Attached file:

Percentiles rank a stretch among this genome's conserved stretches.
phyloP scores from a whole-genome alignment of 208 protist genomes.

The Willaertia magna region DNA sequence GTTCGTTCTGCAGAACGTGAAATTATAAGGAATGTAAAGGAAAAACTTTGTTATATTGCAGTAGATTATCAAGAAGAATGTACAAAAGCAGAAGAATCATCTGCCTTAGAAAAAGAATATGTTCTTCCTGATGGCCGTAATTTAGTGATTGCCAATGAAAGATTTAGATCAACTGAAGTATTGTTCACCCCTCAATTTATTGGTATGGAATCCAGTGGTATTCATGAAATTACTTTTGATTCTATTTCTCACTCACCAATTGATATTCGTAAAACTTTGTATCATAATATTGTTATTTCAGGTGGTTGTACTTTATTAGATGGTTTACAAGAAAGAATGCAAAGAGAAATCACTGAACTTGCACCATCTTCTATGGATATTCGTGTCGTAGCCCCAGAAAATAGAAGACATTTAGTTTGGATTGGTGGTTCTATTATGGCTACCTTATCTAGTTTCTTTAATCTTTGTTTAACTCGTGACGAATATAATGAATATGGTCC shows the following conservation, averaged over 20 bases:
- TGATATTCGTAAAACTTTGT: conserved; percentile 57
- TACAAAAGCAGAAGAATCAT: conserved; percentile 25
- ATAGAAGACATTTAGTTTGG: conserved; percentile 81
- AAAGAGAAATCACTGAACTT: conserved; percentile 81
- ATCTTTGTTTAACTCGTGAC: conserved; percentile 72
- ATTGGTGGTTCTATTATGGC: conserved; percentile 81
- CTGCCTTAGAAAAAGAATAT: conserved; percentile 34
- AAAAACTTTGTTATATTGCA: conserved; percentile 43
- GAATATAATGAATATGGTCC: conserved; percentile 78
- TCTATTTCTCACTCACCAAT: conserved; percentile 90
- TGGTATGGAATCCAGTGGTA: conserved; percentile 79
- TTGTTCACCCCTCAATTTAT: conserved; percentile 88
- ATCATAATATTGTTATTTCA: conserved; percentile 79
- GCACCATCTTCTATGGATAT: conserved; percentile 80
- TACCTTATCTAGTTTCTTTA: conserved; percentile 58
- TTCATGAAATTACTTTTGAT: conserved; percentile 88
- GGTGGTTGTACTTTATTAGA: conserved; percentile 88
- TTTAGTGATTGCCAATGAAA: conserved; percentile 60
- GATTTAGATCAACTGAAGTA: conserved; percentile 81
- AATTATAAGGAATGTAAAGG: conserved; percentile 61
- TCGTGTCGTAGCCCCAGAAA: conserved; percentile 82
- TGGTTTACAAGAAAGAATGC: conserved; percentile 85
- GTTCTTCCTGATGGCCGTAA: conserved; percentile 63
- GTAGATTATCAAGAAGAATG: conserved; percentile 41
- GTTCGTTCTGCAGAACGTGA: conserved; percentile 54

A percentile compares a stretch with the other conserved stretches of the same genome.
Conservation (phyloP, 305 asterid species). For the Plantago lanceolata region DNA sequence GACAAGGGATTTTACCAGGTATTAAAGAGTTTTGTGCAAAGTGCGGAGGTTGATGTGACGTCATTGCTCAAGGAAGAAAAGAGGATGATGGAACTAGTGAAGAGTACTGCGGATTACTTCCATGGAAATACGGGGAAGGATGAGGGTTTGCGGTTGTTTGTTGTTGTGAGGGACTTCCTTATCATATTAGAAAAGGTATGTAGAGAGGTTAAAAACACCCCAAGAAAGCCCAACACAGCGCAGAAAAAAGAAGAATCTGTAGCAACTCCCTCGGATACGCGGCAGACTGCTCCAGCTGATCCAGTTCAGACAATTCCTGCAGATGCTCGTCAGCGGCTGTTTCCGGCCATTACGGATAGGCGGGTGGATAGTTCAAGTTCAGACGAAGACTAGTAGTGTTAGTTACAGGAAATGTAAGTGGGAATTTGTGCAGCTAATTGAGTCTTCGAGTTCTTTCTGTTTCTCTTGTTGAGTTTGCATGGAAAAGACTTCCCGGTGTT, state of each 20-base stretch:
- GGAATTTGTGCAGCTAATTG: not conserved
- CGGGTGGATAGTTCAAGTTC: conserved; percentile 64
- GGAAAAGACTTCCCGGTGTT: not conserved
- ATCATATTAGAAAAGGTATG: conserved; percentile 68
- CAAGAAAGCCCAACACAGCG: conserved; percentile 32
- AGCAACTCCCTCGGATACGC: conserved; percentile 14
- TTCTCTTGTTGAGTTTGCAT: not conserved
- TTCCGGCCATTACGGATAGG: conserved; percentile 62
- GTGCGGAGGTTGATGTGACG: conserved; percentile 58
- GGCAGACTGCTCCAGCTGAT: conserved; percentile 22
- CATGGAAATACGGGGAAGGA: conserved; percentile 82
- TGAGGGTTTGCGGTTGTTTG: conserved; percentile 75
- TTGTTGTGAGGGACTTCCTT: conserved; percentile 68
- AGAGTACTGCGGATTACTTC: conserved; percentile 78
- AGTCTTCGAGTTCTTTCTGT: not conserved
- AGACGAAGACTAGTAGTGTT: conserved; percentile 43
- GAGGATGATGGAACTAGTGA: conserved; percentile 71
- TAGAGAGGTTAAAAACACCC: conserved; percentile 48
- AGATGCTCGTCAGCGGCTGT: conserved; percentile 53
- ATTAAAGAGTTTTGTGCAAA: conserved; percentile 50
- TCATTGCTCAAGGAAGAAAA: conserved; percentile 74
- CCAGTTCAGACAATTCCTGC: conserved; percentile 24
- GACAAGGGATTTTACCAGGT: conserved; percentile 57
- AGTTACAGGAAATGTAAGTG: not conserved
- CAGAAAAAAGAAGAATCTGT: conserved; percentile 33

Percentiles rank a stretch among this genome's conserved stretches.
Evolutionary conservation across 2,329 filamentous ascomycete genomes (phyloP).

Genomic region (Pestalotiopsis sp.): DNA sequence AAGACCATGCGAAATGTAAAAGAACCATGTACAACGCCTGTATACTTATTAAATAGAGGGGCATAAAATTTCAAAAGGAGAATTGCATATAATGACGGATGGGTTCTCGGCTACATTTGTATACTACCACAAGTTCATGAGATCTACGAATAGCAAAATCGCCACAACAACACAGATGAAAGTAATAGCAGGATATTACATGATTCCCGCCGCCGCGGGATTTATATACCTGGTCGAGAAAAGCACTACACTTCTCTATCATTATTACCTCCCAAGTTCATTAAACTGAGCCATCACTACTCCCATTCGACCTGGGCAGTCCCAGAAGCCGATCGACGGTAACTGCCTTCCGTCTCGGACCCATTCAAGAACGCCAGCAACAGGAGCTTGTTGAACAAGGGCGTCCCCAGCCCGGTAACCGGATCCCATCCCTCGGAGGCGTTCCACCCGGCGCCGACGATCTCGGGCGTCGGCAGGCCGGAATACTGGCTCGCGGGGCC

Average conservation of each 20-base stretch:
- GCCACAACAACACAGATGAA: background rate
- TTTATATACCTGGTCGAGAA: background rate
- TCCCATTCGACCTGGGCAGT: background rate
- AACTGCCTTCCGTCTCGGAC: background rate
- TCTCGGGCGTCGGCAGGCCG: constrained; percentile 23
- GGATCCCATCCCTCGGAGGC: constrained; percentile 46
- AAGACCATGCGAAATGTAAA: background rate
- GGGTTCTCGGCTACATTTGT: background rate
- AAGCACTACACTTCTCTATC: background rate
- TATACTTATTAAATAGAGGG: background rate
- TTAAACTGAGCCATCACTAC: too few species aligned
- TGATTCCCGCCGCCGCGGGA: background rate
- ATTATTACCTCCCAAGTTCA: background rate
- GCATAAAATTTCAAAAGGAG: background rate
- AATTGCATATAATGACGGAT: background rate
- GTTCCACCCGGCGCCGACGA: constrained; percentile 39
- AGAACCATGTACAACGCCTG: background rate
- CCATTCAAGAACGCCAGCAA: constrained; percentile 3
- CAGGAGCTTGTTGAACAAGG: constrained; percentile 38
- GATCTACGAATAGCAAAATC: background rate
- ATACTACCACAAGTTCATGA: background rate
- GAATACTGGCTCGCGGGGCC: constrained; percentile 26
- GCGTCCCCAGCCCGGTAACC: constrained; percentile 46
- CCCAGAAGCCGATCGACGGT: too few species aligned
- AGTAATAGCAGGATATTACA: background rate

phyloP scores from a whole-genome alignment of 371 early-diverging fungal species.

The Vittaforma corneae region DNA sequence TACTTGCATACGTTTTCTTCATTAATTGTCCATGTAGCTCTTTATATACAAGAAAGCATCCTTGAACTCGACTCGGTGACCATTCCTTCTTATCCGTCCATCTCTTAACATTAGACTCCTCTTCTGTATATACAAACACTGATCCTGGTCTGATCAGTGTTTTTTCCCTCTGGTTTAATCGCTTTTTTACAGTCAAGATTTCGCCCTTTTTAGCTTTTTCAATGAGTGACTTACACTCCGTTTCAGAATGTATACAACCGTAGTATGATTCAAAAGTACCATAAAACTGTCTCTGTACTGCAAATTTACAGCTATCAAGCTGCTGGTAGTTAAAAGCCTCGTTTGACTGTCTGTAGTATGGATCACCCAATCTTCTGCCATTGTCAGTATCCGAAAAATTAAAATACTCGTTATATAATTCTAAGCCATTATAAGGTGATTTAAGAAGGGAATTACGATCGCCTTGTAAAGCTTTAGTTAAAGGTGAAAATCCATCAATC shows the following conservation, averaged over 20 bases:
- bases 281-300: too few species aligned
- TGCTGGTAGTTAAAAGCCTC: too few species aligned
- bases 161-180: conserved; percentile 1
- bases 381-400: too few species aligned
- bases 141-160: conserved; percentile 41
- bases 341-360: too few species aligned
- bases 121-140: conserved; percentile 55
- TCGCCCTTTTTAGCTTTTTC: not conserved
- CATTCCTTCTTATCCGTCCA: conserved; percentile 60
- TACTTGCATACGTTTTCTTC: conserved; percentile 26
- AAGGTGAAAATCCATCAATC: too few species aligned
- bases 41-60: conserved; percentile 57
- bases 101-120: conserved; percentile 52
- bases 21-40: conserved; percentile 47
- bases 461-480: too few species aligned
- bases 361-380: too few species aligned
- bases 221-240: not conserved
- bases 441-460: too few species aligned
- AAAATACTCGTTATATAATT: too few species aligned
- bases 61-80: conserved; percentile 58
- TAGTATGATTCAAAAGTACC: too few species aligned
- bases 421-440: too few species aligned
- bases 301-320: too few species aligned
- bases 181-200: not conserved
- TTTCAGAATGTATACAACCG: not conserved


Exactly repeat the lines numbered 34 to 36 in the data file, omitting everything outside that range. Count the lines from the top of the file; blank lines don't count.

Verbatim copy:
- ATCATATTAGAAAAGGTATG: conserved; percentile 68
- CAAGAAAGCCCAACACAGCG: conserved; percentile 32
- AGCAACTCCCTCGGATACGC: conserved; percentile 14